Today we learn of yet another example of the extraordinary power of the mind to mend the body. Graham Miles, 66, is a stroke victim and has told how he amazed doctors by overcoming ‘locked-in’ syndrome as a result of which he was left paralysed except for his eyes. Graham was diagnosed with ‘locked-in’ syndrome at the age of 49, having suffered a stroke on the way home from his work as a gas engineer. He spent six months in Mayday University Hospital in Croydon and six months in a rehabilitation unit before he went home. He recalls that his initial paralysis was so complete that he even found it hard to breathe. He felt that he had been ‘left to die’ by clinicians.
Moving his eyelids was his only means of communication but he remembers thnking that he had a major problem and knowing that he had to deal with it. He began to focus. The first ‘target’ was his voice and after two months it began to return to the extent that he could manage one word at a time. He then began to concentrate on his big toe. He would close his eyes and will it to move. One day, after about three months, it flickered. Thus encouraged, Graham started working on different parts of the body. Toes first, then fingers. Five months after his calamity Graham took his first steps using a zimmer frame.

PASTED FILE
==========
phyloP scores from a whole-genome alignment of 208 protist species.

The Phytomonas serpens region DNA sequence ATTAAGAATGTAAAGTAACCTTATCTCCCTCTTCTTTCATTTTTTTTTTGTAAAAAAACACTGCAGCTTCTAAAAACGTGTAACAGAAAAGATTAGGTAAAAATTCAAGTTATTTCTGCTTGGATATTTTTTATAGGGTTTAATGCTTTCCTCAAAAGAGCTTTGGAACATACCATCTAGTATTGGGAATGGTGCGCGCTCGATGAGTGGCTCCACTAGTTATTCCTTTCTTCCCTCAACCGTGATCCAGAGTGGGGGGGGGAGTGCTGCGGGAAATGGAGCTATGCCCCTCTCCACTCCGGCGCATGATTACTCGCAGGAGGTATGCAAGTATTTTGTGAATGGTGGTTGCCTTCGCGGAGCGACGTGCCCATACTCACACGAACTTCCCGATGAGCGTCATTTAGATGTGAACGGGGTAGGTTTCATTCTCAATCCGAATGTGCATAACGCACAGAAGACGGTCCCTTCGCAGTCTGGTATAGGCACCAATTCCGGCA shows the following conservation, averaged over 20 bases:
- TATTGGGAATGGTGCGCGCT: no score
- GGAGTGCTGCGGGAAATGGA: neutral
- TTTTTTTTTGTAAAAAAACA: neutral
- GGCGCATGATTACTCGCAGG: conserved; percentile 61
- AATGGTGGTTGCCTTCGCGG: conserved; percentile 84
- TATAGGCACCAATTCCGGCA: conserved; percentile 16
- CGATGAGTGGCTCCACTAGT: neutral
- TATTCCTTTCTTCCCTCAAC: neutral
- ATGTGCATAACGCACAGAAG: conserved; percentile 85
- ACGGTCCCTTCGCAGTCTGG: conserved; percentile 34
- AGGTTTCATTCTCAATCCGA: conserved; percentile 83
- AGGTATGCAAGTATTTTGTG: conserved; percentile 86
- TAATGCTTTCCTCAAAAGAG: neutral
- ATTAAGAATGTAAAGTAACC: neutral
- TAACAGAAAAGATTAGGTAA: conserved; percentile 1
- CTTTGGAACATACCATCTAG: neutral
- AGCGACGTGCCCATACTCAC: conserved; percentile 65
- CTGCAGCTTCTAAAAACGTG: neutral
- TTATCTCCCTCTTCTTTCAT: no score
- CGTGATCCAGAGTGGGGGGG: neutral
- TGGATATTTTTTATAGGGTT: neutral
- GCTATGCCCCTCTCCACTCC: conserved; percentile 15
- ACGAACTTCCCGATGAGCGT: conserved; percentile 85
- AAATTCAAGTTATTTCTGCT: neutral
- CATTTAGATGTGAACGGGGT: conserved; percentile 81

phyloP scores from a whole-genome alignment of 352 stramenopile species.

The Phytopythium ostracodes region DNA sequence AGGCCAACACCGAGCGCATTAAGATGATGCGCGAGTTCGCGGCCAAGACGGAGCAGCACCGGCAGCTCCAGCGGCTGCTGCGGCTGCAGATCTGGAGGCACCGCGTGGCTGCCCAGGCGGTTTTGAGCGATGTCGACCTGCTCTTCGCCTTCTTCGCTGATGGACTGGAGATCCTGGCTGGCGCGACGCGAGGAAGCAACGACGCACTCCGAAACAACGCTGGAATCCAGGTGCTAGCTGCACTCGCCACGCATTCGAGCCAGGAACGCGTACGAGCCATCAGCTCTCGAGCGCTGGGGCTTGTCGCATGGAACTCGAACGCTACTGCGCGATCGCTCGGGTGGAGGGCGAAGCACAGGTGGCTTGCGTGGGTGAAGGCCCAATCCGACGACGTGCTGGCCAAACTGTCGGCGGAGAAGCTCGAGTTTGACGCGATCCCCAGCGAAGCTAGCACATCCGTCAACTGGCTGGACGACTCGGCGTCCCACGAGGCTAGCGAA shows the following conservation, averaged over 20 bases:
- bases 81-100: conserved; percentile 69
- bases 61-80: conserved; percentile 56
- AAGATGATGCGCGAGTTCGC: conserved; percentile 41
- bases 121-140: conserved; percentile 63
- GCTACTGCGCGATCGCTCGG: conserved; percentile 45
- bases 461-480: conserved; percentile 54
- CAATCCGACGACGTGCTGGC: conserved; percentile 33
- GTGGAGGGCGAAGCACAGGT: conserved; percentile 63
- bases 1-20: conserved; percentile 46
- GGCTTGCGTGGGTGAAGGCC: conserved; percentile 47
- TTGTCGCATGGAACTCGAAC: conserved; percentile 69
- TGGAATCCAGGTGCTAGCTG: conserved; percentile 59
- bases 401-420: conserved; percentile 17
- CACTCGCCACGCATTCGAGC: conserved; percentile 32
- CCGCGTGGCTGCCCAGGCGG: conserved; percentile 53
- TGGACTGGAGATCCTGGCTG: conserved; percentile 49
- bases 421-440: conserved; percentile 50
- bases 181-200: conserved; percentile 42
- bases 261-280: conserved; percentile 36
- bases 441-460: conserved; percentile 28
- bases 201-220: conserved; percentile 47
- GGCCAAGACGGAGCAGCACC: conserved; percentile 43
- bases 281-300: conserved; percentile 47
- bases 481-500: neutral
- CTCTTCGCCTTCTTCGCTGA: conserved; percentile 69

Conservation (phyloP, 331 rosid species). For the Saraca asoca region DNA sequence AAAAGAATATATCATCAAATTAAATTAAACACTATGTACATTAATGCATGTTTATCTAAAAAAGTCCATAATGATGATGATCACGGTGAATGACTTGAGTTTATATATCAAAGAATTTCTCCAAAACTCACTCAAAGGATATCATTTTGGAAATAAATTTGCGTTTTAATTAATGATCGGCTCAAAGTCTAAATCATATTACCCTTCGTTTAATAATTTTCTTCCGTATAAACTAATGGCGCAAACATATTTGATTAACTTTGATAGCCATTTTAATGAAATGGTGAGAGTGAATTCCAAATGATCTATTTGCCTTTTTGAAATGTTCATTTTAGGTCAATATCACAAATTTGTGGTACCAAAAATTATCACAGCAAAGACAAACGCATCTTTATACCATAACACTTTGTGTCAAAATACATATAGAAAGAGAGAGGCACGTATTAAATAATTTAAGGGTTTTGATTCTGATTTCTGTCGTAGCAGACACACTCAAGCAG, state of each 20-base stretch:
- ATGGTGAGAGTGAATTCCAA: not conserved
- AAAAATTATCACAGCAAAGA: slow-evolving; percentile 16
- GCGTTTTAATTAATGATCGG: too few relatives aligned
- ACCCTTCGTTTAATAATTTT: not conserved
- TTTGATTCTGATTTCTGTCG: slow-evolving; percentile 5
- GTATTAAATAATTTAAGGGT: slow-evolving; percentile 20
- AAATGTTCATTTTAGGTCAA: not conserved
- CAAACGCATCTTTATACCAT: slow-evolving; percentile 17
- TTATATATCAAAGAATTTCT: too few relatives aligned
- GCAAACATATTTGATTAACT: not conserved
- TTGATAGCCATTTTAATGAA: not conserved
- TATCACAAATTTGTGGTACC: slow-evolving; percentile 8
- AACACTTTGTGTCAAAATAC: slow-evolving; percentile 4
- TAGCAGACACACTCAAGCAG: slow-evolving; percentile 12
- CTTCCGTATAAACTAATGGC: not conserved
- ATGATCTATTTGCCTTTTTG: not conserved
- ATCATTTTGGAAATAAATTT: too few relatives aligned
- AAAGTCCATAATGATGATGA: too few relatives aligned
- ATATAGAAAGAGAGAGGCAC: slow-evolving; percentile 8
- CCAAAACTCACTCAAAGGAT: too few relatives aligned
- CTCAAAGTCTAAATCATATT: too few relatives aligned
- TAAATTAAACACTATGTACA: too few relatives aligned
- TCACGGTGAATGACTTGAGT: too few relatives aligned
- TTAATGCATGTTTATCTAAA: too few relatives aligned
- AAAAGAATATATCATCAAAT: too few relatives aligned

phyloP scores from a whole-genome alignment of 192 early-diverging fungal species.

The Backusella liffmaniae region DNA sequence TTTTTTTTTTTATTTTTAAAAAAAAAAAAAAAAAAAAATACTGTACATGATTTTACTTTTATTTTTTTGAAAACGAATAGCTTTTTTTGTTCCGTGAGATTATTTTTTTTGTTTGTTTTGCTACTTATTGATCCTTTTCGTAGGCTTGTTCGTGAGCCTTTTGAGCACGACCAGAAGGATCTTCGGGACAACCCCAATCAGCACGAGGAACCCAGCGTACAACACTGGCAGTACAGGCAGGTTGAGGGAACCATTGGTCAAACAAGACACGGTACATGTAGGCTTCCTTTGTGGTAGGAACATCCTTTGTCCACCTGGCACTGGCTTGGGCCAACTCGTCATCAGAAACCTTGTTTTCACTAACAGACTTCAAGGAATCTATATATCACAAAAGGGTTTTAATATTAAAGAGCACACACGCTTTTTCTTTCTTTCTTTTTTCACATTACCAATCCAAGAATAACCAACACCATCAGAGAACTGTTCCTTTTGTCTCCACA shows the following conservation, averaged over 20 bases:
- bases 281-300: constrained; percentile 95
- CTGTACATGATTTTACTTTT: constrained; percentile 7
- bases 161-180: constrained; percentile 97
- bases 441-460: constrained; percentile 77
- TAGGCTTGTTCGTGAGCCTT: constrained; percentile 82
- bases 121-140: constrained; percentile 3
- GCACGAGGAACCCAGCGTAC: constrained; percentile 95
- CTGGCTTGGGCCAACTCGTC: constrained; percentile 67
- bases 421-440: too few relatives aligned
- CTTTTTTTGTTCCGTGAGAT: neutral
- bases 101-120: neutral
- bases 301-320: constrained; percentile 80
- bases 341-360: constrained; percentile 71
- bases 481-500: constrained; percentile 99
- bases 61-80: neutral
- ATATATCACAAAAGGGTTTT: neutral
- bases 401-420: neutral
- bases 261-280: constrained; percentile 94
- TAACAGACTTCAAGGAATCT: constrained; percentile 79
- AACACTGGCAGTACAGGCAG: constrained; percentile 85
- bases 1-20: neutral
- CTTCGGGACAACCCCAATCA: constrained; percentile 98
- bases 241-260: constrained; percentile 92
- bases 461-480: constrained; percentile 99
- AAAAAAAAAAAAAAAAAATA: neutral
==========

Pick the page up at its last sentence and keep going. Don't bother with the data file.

His consultant was bewildered and confessed that he didn’t know how he was still alive. But alive he is and today Graham drives a manual car and races Jaguar E-types. He now lives a normal life and is sure that the brain isn’t totally understood – “apparently there is a lot of extra capacity in it and it seems as though I’ve found some of it”. The father of two believes that “if you are totally focused and have sufficient commitment and mental stamina, you can break down the barrier between brain and body”.
Many of the other amazing recoveries reported over the years have told similar stories. In every instance the victim has been told that there is no hope and in every instance they have used their long period confined to a bed to focus on to a specific spot with the order ‘recover’. It is easy to be sceptical but pictures like those of Graham in today’s newspapers give living proof that powerful minds can achieve anything.
Many best-selling authors such as psychiatrist Scott Peck have recorded their belief that many of the functions of the mind are still a mystery to us. Others have advocated mantras, a popular one in the sixties was ‘every day and in every way I am getting better and better’. A whole range of techniques have burgeoned and many have recorded positive outcomes. Others have not and the key to the whole process seems to be the abilility to focus for long periods. I imagine that people who practice meditation are far more likely to succeed.